My understanding is that our management got an intermediary to get a tape of "Strange Situation" to an A&R executive at Motown. We were signed and given a small amount of money to record an album on our own, producing the record ourselves. (We had to change our name to The Voyage Band because there was already a French disco band which used the name Voyage.) We went to Chicago and recorded the album and created rough mixes of all the songs, with the hope that Motown would connect us with someone who could polish the final mixes better. But we kept getting the runaround from the company and eventually the whole world heard that Berry Gordy had decided to sell Motown to MCA. Eventually, almost all the acts on the label were dropped, except for a few big names. So our brief time as Motown Recording artists ended with no album or single release.

We were, of course, very disappointed. But we learned a lot in recording those songs and left the experience much more knowledgeable about the record industry than when we were signed. I had taken a couple of years off from college when the Motown deal happened, promising myself and my parents that I would return to finish my degree after following this dream as far as I could. So not long after the Motown deal ended, I returned to school and finished my journalism degree, earning my final three credits by correspondence while playing with the band in Japan. In mid-1990, I graduated college and moved to Pittsburgh to start work as a newspaper journalist; most of the other members of The Voyage Band moved to Los Angeles to continue their music careers not long after.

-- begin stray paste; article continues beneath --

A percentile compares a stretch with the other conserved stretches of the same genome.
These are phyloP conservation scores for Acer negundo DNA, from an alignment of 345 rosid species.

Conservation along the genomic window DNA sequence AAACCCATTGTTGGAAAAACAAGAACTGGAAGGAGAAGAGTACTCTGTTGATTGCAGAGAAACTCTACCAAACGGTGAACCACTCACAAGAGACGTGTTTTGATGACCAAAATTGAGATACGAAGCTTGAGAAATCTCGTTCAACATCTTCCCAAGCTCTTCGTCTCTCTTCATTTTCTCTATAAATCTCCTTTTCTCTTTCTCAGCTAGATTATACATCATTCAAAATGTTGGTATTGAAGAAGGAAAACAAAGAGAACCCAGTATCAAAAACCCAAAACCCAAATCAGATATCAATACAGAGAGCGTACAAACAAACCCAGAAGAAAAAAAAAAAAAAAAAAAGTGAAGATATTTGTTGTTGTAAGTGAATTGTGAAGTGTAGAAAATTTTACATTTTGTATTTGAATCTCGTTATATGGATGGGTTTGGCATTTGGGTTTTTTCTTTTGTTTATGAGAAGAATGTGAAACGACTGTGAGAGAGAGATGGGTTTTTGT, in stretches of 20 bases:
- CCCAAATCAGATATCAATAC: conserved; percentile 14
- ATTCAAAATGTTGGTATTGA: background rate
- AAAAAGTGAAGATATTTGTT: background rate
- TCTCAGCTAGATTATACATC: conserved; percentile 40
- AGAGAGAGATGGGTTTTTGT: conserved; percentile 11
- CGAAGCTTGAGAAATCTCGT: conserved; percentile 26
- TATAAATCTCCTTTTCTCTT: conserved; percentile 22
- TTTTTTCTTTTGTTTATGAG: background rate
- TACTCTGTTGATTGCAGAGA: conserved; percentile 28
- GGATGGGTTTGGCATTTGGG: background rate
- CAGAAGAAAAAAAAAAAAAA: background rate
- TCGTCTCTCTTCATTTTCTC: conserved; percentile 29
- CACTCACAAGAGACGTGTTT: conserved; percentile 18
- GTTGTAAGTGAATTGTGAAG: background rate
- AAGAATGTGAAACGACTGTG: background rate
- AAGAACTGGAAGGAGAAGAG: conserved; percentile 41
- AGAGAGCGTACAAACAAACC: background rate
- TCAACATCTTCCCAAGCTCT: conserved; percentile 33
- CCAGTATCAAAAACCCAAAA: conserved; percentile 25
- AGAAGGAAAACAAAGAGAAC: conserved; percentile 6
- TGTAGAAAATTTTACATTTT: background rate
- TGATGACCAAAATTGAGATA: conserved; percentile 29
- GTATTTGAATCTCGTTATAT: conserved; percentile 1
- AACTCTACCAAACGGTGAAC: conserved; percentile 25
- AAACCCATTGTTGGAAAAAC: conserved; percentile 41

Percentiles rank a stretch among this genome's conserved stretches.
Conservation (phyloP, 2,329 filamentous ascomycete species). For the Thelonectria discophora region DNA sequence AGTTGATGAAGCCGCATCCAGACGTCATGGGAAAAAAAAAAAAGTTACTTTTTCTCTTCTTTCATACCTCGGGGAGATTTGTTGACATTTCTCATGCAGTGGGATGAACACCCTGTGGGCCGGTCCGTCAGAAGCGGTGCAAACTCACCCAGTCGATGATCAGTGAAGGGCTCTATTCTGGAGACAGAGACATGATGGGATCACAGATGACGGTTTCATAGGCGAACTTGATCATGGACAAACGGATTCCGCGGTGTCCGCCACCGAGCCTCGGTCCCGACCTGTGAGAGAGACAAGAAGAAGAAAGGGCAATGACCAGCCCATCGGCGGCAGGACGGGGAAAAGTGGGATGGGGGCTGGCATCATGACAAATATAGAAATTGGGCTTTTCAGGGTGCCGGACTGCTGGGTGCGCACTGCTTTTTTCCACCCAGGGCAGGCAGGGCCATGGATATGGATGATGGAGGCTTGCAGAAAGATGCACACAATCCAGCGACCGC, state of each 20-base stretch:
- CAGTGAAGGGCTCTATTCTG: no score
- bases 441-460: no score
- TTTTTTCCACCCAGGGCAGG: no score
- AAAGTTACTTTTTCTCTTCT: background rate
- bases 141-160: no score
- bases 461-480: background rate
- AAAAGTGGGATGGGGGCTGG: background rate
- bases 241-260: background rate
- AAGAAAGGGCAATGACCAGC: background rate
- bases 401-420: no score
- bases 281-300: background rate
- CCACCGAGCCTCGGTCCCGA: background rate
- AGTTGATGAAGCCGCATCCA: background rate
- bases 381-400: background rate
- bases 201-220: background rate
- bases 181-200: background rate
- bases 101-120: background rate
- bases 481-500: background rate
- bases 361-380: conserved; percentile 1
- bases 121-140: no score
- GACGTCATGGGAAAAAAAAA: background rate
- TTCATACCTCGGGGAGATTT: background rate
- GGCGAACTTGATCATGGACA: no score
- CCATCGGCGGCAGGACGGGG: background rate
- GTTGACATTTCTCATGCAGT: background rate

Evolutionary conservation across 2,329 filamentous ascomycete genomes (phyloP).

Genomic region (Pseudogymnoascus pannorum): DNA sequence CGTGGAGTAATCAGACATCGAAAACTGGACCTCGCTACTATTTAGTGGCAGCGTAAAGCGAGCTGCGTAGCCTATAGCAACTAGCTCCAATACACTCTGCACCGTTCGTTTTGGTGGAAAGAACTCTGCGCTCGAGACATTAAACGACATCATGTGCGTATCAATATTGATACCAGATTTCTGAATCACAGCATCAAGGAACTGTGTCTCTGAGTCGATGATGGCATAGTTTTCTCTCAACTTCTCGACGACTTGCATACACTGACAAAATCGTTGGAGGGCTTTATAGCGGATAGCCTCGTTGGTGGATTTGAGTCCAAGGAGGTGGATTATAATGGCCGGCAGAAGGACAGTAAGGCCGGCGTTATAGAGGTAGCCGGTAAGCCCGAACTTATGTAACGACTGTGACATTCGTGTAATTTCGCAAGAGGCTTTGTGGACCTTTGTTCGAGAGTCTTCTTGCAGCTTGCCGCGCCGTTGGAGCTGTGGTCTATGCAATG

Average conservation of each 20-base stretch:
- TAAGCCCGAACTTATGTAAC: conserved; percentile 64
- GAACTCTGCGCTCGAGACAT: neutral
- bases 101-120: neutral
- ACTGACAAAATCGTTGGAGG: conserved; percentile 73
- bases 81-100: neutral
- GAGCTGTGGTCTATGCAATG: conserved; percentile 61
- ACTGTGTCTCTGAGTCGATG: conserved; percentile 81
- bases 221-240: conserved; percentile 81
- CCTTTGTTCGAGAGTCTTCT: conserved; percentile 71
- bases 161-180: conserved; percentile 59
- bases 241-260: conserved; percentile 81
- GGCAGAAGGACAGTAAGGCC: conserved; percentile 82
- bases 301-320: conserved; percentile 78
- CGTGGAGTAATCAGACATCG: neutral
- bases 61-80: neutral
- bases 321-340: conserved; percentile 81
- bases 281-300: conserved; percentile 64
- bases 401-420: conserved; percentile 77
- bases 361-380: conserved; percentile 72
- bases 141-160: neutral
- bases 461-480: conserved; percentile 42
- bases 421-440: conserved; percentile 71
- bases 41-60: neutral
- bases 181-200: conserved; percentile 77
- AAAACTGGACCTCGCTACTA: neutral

You spoke with Michele Norris about the parallels you felt about your own experience, and seeing that played out on the screen with "The Kid" and "The Revolution". What was it like watching Purple Rain when that feeling kicked in for you?